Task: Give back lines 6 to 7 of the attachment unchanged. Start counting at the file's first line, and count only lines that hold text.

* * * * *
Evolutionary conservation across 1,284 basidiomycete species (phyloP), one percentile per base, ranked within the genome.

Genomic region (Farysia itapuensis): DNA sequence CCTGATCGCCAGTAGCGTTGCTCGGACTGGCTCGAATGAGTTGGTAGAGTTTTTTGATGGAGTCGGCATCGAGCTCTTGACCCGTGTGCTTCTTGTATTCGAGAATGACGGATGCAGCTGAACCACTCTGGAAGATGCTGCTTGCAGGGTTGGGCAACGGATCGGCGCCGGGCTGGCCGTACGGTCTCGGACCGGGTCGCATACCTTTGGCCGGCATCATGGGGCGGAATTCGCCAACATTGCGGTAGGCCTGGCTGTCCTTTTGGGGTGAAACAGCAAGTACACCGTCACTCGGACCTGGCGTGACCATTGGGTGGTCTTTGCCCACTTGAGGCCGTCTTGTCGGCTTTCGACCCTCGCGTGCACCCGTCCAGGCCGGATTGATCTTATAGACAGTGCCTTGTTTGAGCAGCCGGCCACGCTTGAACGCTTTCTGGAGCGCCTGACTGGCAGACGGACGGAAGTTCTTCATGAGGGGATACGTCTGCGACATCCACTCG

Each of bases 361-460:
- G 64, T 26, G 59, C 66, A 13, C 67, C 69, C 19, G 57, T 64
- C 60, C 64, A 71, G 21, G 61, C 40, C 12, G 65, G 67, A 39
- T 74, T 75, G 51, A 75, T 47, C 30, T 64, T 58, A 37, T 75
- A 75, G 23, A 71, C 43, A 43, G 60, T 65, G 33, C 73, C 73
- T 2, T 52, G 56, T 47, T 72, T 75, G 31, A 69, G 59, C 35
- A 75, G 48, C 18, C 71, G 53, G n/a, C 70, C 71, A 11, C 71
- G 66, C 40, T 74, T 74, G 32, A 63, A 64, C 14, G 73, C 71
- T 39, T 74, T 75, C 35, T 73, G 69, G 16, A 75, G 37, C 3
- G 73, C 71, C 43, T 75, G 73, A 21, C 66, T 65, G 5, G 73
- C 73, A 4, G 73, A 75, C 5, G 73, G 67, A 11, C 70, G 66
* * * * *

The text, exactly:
- T 74, T 75, G 51, A 75, T 47, C 30, T 64, T 58, A 37, T 75
- A 75, G 23, A 71, C 43, A 43, G 60, T 65, G 33, C 73, C 73